Safety concerns delay improvement works at St Mary’s halting site
Fourteen families face rodent problems and issues with water and electricity
Thomas Ward, Anna Ward, Demelia Ward and Declan Ward Jnr at St Mary’s Halting Site, Cappagh Road, Finglas, Dublin. Photograph: Tom Honan
A north Dublin Traveller site, described by a local authority as “among the worst in the country”, cannot be made more habitable as council staff have concerns about entering due to health and safety issues relating to “a minority of residents”.
St Mary’s halting site in Cappagh was opened by Fingal County Council as a temporary site 18 years ago. It is now home to 14 families, including more than 40 young children, who are living in dirty, hazardous conditions, without secure electricity, secure running water or anywhere safe to play. It is infested with rodents.
About one-third of the site’s 30 bays are unoccupied and almost all are strewn with rubbish such as machine parts, broken glass, rusting metal wire, broken furniture, drink cans, plastic bottles, mattresses, tyres, rotting food and car oil.
While some bays have cold-water taps, none of them appear to have shower facilities and families share porta-loos. Wires trail from outdoor electricity sockets – in some case three plugs feed from one socket – across tarmac to several mobile homes at a time.
On May 22nd a family’s mobile home was destroyed by fire due, according to its owner William McDonagh, to overloaded electricity. Little is left of the burnt-out van, the ashen shell of which remains in the bay.
Mr McDonagh (36), a father of four children aged 10-16, who is separated from his wife, said because he was now “homeless”, his children could not come to stay. They live in a group housing scheme in nearby Finglas.
“Luckily they weren’t here when it went up in flames. I was in my parents’, across in their bay, when we looked out and saw the fire late in the night.”
His request to Fingal County Council to borrow money for a new home under its caravan loan scheme has been rejected.
It is also regrettable that contractors who are engaged by the council to fix these electrical connections have had to leave the site on several occasions
The council said he has had two loans already, in 2004 and 2015, for caravans and now owed more than €18,000. In a letter, the council’s caravan loan committee told Mr McDonagh it had received no repayment, agreed at €20 per week, since March 2016.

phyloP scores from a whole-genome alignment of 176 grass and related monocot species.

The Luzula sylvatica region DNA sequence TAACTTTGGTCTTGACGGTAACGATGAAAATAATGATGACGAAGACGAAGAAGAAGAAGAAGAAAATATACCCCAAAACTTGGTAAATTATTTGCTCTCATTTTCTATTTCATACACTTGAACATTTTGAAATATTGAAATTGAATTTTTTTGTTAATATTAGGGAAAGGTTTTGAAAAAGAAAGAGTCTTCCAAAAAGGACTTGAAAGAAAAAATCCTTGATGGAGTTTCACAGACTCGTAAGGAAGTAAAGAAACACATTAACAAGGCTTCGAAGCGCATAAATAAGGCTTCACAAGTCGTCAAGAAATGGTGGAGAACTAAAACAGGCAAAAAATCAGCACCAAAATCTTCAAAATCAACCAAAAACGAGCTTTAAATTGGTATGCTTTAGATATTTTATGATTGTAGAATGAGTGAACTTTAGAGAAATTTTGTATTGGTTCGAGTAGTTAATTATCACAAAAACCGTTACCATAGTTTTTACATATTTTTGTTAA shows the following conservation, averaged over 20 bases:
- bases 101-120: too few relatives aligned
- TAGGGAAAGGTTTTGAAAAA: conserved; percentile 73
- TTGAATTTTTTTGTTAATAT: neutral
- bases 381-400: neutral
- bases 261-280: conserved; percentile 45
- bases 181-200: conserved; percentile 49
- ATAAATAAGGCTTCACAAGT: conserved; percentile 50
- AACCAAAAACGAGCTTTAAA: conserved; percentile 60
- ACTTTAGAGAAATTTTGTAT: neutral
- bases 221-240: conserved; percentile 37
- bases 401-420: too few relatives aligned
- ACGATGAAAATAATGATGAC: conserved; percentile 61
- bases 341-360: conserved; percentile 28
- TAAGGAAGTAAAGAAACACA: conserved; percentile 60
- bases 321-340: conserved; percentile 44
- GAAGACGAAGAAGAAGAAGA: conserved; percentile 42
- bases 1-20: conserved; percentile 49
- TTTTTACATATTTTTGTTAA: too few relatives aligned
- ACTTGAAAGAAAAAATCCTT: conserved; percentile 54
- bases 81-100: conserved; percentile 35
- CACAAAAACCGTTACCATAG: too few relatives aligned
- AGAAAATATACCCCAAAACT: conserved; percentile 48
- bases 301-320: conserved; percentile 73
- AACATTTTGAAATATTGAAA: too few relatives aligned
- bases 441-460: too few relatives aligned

He has also been advised that due to “disruptive and/or violent behaviour” at the council’s Blanchardstown offices on May 25th, he “may not present to the council offices except by prior arrangement for . . . 12 months”.
“As you are aware it is difficult to regulate the electricity supply to the . . . units in St Mary’s as, in many cases, the electricity meter has been bypassed . . . It is also regrettable that contractors who are engaged by the council to fix these electrical connections have had to leave the site on several occasions due to intimidation/volatile behaviour,” the council said.
Mr McDonagh agreed he was “not allowed at the council” but said he could not see how anyone felt intimidated as anyone he spoke to was “behind a glass window”.
He acknowledged his debts with the council were outstanding, but said he was now homeless due to the fire.
“It’s 2018. People can’t live like this,” Mr McDonagh said.
We’ve heard so many promises. Vincent Browne has been here. Ministers have seen it. Nothing happens
Asked if he could purchase his own van, Mr McDonagh said he sustained a head injury in a shooting in 1995 and could not work. He can neither read nor write having left school when he was “11 or 12”.
As we speak children aged between two and six splash plastic spades in filthy, oil-stained puddles, in a littered bay marked “Play Area”. There are no swings, see-saws or children’s play equipment. Large, overgrown weeds are everywhere. Broken-down walls are scarred with graffiti.
One mother, who asked not to be named, said she had “given up” on the site ever being made habitable.
“We’ve heard so many promises. Vincent Browne has been here. Ministers have seen it. Nothing happens.”
Martin Collins, co-director of Traveller advocacy group Pavee Point, described St Mary’s as “absolutely miserable”.
“The residents there are very frustrated at years of promises the site would be redeveloped. Their children are still there in awful, awful conditions. If there is anti-social behaviour, the council has to deal with that. There are procedures to do that.”
A spokesman said council staff were also “frustrated” with a lack of progress on improving St Mary’s.
“It is unfortunate that a minority of residents who engage in bad behaviour on site are difficult to deal with formally through the warning or eviction process.”
Other residents have not made formal complaints “in relation to unacceptable behaviour or intimidation”, he said.
“Efforts to deal with this will continue. The determination of a licence or tenancy is not straightforward and significant evidence is required to successfully prosecute such an application through the courts.”
He said the council operated many Traveller sites successfully and had committed €500,000 to improve St Mary’s. The council wanted to install new “day units” with kitchen and washing/ shower facilities and a procurement process was under way in partnership with Dublin City Council.
“It is hoped works will commence this year.”